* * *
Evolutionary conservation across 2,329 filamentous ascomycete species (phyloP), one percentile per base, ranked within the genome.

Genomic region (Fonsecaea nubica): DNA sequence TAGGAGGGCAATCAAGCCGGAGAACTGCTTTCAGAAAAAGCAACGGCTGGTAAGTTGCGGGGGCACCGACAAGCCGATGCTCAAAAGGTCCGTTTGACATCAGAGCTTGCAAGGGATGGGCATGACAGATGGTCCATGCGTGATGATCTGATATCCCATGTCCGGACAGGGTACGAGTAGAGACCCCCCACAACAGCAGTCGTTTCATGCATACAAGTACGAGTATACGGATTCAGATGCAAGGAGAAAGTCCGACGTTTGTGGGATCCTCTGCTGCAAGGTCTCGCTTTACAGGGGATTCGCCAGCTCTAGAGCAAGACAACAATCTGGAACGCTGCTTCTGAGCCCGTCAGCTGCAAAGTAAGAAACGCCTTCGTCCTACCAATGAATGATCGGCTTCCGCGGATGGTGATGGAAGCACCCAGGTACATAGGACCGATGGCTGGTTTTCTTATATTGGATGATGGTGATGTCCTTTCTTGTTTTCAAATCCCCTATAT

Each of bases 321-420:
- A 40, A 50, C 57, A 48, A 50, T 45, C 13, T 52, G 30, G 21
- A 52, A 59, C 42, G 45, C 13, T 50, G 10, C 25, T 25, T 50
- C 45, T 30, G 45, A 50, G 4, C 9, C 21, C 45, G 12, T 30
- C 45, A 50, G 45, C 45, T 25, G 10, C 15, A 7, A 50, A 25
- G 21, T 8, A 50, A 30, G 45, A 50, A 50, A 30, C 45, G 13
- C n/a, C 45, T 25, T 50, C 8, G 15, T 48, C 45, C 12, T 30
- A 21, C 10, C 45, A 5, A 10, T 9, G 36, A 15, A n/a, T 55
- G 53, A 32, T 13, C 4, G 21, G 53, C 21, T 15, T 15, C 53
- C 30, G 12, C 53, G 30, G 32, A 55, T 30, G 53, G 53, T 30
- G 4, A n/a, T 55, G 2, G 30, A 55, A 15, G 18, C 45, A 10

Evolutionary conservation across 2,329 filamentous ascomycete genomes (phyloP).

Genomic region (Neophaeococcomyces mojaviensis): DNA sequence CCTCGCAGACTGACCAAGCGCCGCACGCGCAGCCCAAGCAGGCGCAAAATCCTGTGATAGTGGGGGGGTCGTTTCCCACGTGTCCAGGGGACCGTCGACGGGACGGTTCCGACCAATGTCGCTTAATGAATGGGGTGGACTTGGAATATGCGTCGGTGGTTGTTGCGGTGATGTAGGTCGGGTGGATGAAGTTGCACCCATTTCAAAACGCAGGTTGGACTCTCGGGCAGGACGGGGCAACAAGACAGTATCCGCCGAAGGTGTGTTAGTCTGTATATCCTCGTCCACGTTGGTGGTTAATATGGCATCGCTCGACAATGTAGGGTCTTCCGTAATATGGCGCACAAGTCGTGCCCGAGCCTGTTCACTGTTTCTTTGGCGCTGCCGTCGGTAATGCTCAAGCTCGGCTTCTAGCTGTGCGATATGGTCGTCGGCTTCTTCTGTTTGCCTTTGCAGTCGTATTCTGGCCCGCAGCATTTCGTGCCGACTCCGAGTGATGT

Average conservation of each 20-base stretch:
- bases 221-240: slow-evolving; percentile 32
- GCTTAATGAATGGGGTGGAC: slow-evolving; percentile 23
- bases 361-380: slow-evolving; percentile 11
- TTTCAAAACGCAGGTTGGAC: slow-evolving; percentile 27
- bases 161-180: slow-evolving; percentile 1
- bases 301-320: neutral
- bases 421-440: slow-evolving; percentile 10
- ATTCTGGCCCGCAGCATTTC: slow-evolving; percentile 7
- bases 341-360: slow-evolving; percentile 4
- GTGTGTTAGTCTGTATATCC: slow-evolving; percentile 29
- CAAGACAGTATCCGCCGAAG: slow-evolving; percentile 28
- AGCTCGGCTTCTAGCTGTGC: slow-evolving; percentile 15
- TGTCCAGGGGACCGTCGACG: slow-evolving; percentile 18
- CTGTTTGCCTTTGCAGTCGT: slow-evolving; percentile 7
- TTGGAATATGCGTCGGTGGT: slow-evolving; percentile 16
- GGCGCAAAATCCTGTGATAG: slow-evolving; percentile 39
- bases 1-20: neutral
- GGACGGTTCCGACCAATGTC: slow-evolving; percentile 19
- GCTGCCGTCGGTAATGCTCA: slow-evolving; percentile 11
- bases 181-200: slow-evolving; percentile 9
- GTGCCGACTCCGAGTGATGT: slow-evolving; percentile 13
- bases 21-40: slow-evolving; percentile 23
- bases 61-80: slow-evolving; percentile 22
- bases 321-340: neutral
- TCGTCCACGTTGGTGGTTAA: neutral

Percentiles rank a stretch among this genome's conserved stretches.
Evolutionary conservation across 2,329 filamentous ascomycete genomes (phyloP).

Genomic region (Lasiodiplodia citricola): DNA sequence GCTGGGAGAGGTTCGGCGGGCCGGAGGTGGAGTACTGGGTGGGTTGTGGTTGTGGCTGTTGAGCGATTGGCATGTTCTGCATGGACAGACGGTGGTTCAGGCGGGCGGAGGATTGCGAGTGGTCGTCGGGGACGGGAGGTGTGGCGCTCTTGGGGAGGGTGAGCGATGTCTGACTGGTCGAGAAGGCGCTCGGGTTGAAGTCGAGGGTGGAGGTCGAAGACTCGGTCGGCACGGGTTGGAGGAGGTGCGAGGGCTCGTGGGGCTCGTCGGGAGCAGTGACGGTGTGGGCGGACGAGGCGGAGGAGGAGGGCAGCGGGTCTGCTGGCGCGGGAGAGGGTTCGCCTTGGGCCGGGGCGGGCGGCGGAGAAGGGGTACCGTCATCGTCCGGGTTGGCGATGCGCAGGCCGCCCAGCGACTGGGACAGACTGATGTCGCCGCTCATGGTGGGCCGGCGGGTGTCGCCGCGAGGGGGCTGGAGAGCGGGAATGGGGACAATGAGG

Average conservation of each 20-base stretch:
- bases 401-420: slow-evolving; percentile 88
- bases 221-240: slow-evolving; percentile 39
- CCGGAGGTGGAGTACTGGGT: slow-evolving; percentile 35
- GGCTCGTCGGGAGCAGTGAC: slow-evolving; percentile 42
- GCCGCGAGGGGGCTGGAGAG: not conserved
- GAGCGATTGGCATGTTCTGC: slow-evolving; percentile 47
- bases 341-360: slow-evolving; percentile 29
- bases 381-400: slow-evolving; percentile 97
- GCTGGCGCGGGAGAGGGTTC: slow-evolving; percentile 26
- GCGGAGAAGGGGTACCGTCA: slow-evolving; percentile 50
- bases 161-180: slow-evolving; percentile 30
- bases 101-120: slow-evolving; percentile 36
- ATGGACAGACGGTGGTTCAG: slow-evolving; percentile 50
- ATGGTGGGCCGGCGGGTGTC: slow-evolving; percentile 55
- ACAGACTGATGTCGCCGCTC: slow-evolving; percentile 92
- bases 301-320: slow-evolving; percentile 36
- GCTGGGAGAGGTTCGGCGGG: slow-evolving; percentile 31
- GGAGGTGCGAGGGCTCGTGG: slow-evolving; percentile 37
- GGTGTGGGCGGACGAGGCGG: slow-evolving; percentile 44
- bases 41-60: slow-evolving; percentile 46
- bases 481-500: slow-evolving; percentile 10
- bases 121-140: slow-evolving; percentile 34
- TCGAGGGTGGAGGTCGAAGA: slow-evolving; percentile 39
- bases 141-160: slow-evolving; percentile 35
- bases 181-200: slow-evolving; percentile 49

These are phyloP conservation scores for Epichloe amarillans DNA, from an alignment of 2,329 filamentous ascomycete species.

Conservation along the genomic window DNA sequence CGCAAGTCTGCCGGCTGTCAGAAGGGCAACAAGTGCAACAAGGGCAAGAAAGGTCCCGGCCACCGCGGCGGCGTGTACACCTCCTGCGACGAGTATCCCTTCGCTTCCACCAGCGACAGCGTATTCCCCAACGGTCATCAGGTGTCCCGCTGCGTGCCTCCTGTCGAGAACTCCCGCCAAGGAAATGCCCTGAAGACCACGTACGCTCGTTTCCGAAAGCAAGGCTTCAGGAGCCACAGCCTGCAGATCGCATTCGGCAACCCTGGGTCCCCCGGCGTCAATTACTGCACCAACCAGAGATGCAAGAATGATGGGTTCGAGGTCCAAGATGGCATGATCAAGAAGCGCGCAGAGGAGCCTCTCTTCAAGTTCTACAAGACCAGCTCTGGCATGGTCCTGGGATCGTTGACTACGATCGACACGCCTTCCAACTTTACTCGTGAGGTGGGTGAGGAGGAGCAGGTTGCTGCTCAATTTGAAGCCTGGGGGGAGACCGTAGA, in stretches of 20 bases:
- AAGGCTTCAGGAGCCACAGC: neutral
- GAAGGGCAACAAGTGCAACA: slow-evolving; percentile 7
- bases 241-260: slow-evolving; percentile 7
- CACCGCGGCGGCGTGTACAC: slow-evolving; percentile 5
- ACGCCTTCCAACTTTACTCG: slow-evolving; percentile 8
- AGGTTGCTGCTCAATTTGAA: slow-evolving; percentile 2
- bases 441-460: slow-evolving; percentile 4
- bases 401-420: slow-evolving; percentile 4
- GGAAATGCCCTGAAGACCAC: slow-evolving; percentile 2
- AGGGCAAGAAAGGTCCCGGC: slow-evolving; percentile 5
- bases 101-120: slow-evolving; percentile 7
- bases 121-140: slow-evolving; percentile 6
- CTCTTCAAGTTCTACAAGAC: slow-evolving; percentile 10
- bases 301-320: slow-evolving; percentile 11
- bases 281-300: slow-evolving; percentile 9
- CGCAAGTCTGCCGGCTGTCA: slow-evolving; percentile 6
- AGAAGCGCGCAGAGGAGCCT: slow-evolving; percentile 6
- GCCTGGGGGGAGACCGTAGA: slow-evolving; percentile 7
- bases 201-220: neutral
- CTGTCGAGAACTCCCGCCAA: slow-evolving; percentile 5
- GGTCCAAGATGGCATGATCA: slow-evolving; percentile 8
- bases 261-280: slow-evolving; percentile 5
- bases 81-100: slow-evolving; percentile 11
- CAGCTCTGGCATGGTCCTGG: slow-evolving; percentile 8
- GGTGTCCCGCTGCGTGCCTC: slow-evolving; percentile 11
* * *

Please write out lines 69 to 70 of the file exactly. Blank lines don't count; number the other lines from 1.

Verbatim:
- bases 141-160: slow-evolving; percentile 35
- bases 181-200: slow-evolving; percentile 49